Did you know that Dr. Seuss drew political cartoons during World War II?
From 1941-1943, Theodor Seuss Geisel composed over 400 wartime editorial cartoons for the New York journal PM. While he targeted Hitler, Mussolini, Stalin, and the Japanese, his cartoons also ridiculed any notions of appeasement or American isolationism. Dr. Seuss derided Charles Lindbergh and the America First movement and often used an ostrich as a stand-in for these isolationists. The University of California, San Diego, now owns the originals of his political cartoons, two of which are shown here courtesy of UCSD.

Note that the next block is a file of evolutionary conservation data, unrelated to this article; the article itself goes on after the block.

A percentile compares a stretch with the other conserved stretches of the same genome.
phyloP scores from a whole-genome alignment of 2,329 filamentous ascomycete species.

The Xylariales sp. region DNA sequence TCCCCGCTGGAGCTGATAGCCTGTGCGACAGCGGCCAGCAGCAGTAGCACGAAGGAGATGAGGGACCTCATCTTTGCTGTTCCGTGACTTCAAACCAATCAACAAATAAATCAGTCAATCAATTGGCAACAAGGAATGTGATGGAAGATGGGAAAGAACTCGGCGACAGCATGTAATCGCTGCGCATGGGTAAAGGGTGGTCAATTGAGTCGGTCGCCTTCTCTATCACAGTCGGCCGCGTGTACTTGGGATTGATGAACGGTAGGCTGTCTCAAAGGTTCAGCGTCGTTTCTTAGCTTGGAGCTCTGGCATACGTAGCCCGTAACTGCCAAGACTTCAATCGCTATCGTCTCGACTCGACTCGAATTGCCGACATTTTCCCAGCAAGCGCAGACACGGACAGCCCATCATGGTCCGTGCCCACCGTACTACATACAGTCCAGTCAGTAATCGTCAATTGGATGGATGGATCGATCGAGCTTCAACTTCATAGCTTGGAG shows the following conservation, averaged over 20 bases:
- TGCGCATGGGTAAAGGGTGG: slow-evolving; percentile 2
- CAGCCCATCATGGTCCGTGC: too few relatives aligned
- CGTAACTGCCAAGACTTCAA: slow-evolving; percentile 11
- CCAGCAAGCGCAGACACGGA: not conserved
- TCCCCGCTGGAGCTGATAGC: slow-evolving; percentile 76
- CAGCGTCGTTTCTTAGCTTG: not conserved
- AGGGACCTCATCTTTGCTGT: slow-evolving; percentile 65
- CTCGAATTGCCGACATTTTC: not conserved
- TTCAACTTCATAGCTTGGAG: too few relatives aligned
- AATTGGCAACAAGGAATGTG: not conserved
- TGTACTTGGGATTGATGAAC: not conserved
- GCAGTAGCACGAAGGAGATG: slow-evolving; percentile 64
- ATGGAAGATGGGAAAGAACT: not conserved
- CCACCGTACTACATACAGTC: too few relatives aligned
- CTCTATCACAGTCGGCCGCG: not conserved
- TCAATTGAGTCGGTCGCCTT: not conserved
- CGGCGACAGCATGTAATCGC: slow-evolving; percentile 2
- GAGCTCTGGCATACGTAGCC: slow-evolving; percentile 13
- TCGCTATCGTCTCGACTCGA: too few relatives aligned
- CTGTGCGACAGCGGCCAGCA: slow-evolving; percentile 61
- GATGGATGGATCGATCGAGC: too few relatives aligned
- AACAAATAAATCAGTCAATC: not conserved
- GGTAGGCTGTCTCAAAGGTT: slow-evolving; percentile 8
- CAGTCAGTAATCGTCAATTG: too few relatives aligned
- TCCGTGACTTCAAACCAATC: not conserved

Approximately half of the editorial cartoons were selected for the 1999 publication, Dr. Seuss Goes to War, by Richard H. Minear. The book contains full page images of the cartoons arranged by the author based on topics such as "The Home Front" and "Winning the War." Minear also addresses the crass insensitivity shown to Asian-Americans, specifically Japanese-Americans, in several of these cartoons. By means of explanation rather than excuse, Minear elucidates the historical background and wartime context which drove Dr. Seuss's editorial commentary. You'll find a copy of Dr. Seuss Goes to War among the featured books in the current "Dr. Seuss!" display in our lobby.